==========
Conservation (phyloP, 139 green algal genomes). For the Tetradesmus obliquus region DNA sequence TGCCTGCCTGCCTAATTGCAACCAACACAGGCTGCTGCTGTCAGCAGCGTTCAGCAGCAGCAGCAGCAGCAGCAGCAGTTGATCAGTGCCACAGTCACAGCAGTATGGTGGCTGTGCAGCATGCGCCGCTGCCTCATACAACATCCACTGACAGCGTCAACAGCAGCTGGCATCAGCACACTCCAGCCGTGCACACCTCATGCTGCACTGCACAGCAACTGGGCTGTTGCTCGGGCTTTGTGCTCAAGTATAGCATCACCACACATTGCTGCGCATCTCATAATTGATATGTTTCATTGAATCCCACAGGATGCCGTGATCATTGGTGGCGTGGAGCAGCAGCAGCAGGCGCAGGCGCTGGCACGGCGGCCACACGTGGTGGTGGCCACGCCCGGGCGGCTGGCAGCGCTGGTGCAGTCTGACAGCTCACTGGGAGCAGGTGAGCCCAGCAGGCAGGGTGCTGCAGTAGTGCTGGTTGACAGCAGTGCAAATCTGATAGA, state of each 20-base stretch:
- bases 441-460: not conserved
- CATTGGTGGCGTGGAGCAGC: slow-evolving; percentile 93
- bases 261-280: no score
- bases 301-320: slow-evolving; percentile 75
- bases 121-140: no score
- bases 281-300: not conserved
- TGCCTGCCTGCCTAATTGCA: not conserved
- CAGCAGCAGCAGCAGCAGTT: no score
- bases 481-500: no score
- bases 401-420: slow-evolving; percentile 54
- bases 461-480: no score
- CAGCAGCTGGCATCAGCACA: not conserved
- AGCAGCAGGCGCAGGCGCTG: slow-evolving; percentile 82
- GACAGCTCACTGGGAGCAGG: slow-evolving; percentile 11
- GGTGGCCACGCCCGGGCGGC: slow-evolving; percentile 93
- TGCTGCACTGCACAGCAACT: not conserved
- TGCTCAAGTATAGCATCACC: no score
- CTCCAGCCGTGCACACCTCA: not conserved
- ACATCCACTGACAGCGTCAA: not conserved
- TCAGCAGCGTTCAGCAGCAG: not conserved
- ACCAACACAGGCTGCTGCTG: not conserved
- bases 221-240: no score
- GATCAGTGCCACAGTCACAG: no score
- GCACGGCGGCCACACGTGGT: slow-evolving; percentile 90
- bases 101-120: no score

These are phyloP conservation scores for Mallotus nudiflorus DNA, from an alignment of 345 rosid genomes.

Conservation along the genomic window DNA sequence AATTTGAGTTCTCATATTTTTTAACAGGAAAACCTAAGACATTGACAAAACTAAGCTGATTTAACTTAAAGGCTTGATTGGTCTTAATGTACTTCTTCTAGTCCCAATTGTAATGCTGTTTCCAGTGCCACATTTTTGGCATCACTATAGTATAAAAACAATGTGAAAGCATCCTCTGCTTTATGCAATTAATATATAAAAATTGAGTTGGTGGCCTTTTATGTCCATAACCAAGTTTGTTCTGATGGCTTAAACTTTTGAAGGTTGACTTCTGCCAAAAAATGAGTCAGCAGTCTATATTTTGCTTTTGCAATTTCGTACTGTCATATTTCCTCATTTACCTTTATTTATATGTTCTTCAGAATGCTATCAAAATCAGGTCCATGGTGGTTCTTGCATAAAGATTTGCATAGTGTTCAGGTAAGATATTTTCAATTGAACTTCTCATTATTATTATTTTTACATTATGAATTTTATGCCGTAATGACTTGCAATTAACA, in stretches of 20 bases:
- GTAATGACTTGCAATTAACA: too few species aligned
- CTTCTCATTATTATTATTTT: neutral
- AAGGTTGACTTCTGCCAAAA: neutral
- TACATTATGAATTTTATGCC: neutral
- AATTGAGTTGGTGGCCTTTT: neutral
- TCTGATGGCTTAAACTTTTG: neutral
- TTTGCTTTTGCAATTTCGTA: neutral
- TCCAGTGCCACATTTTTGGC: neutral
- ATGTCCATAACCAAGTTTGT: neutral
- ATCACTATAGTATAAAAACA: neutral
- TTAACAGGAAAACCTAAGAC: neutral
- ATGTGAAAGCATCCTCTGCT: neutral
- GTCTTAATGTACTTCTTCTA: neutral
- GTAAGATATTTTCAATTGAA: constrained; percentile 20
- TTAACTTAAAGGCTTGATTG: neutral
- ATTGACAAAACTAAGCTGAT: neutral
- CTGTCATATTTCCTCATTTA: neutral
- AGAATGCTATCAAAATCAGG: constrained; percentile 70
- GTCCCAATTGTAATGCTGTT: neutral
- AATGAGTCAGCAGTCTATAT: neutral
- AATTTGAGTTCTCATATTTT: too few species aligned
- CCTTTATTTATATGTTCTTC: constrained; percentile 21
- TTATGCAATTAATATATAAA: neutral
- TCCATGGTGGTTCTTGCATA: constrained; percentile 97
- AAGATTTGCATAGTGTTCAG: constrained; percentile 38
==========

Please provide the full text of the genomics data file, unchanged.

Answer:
Conservation (phyloP, 139 green algal genomes). For the Tetradesmus obliquus region DNA sequence TGCCTGCCTGCCTAATTGCAACCAACACAGGCTGCTGCTGTCAGCAGCGTTCAGCAGCAGCAGCAGCAGCAGCAGCAGTTGATCAGTGCCACAGTCACAGCAGTATGGTGGCTGTGCAGCATGCGCCGCTGCCTCATACAACATCCACTGACAGCGTCAACAGCAGCTGGCATCAGCACACTCCAGCCGTGCACACCTCATGCTGCACTGCACAGCAACTGGGCTGTTGCTCGGGCTTTGTGCTCAAGTATAGCATCACCACACATTGCTGCGCATCTCATAATTGATATGTTTCATTGAATCCCACAGGATGCCGTGATCATTGGTGGCGTGGAGCAGCAGCAGCAGGCGCAGGCGCTGGCACGGCGGCCACACGTGGTGGTGGCCACGCCCGGGCGGCTGGCAGCGCTGGTGCAGTCTGACAGCTCACTGGGAGCAGGTGAGCCCAGCAGGCAGGGTGCTGCAGTAGTGCTGGTTGACAGCAGTGCAAATCTGATAGA, state of each 20-base stretch:
- bases 441-460: not conserved
- CATTGGTGGCGTGGAGCAGC: slow-evolving; percentile 93
- bases 261-280: no score
- bases 301-320: slow-evolving; percentile 75
- bases 121-140: no score
- bases 281-300: not conserved
- TGCCTGCCTGCCTAATTGCA: not conserved
- CAGCAGCAGCAGCAGCAGTT: no score
- bases 481-500: no score
- bases 401-420: slow-evolving; percentile 54
- bases 461-480: no score
- CAGCAGCTGGCATCAGCACA: not conserved
- AGCAGCAGGCGCAGGCGCTG: slow-evolving; percentile 82
- GACAGCTCACTGGGAGCAGG: slow-evolving; percentile 11
- GGTGGCCACGCCCGGGCGGC: slow-evolving; percentile 93
- TGCTGCACTGCACAGCAACT: not conserved
- TGCTCAAGTATAGCATCACC: no score
- CTCCAGCCGTGCACACCTCA: not conserved
- ACATCCACTGACAGCGTCAA: not conserved
- TCAGCAGCGTTCAGCAGCAG: not conserved
- ACCAACACAGGCTGCTGCTG: not conserved
- bases 221-240: no score
- GATCAGTGCCACAGTCACAG: no score
- GCACGGCGGCCACACGTGGT: slow-evolving; percentile 90
- bases 101-120: no score

These are phyloP conservation scores for Mallotus nudiflorus DNA, from an alignment of 345 rosid genomes.

Conservation along the genomic window DNA sequence AATTTGAGTTCTCATATTTTTTAACAGGAAAACCTAAGACATTGACAAAACTAAGCTGATTTAACTTAAAGGCTTGATTGGTCTTAATGTACTTCTTCTAGTCCCAATTGTAATGCTGTTTCCAGTGCCACATTTTTGGCATCACTATAGTATAAAAACAATGTGAAAGCATCCTCTGCTTTATGCAATTAATATATAAAAATTGAGTTGGTGGCCTTTTATGTCCATAACCAAGTTTGTTCTGATGGCTTAAACTTTTGAAGGTTGACTTCTGCCAAAAAATGAGTCAGCAGTCTATATTTTGCTTTTGCAATTTCGTACTGTCATATTTCCTCATTTACCTTTATTTATATGTTCTTCAGAATGCTATCAAAATCAGGTCCATGGTGGTTCTTGCATAAAGATTTGCATAGTGTTCAGGTAAGATATTTTCAATTGAACTTCTCATTATTATTATTTTTACATTATGAATTTTATGCCGTAATGACTTGCAATTAACA, in stretches of 20 bases:
- GTAATGACTTGCAATTAACA: too few species aligned
- CTTCTCATTATTATTATTTT: neutral
- AAGGTTGACTTCTGCCAAAA: neutral
- TACATTATGAATTTTATGCC: neutral
- AATTGAGTTGGTGGCCTTTT: neutral
- TCTGATGGCTTAAACTTTTG: neutral
- TTTGCTTTTGCAATTTCGTA: neutral
- TCCAGTGCCACATTTTTGGC: neutral
- ATGTCCATAACCAAGTTTGT: neutral
- ATCACTATAGTATAAAAACA: neutral
- TTAACAGGAAAACCTAAGAC: neutral
- ATGTGAAAGCATCCTCTGCT: neutral
- GTCTTAATGTACTTCTTCTA: neutral
- GTAAGATATTTTCAATTGAA: constrained; percentile 20
- TTAACTTAAAGGCTTGATTG: neutral
- ATTGACAAAACTAAGCTGAT: neutral
- CTGTCATATTTCCTCATTTA: neutral
- AGAATGCTATCAAAATCAGG: constrained; percentile 70
- GTCCCAATTGTAATGCTGTT: neutral
- AATGAGTCAGCAGTCTATAT: neutral
- AATTTGAGTTCTCATATTTT: too few species aligned
- CCTTTATTTATATGTTCTTC: constrained; percentile 21
- TTATGCAATTAATATATAAA: neutral
- TCCATGGTGGTTCTTGCATA: constrained; percentile 97
- AAGATTTGCATAGTGTTCAG: constrained; percentile 38